Nationwide’s ad put an unlikely subject center stage last night: child mortality. Cue agape viewer placing that queso-covered Tostito back down.
Twitter surged with negative reactions to such a heavy-hitting subject matter, and living rooms around the country could be heard echoing, “Whoa, that was depressing.” As CBS reports in “Nationwide defends Super Bowl ad about child deaths,” the company stands by its shocking, plot-twisting commercial. Nationwide released a press release that stated:
Preventable injuries around the home are the leading cause of childhood deaths in America. Most people don’t know that. Nationwide ran an ad during the Super Bowl that started a fierce conversation. The sole purpose of this message was to start a conversation, not sell insurance. We want to build awareness of an issue that is near and dear to all of us—the safety and well being of our children. We knew the ad would spur a variety of reactions.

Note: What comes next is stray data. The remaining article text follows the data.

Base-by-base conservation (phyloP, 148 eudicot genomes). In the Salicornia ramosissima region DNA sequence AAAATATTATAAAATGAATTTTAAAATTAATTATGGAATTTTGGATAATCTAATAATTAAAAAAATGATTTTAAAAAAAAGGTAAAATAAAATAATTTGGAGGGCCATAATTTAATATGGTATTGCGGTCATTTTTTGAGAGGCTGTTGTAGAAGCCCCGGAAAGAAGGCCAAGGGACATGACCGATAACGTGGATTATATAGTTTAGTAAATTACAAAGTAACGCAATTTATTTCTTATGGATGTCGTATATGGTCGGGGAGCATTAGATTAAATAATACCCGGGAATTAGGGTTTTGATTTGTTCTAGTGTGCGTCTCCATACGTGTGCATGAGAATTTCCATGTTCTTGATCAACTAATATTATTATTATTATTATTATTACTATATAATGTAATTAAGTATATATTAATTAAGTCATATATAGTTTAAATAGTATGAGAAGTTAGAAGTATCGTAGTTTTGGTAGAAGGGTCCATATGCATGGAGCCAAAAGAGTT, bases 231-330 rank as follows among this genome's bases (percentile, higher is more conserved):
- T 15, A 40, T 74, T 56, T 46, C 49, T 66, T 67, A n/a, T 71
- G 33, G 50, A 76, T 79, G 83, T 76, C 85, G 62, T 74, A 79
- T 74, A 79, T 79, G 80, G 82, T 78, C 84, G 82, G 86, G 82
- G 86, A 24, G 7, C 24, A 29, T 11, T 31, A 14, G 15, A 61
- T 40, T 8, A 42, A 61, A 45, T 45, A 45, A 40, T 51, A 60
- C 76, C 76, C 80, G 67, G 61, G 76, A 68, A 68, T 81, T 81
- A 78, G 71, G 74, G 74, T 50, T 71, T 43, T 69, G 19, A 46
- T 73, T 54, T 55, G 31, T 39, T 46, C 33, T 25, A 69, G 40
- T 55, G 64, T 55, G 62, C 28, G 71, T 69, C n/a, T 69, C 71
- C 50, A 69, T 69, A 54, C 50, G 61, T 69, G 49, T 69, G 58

And start a conversation they did. So… Huge success, right?
While I understand the strategy, and the well-intentioned social goal, I still can’t help but have an unsettled feeling about the ad. As I watched it in real time, and my stomach dropped during the last 20 seconds, my first reaction was, “Oh my God, my heart breaks for every parent who has ever lost a child, and is sitting in a crowded room right now, having to watch this.”
Yes, they engaged us emotionally. But at what cost? Shock advertising is nothing new, but with today’s social-media-driven advertising, I think we’ve reached new levels on the shock scale. They’re tapping into emotions that previously wouldn’t have been anywhere near a Super Bowl campaign. What used to be a lighthearted evening of fatty foods and funny car commercials turned into something completely different for parents who felt the emotional repercussions of Nationwide’s commercial.
If child death is not off limits, I can’t imagine what could be next. We’re no longer just viewers, but emotional participants… Which might be more than a lot of us bargained for out of a night of football and buffalo chicken dip.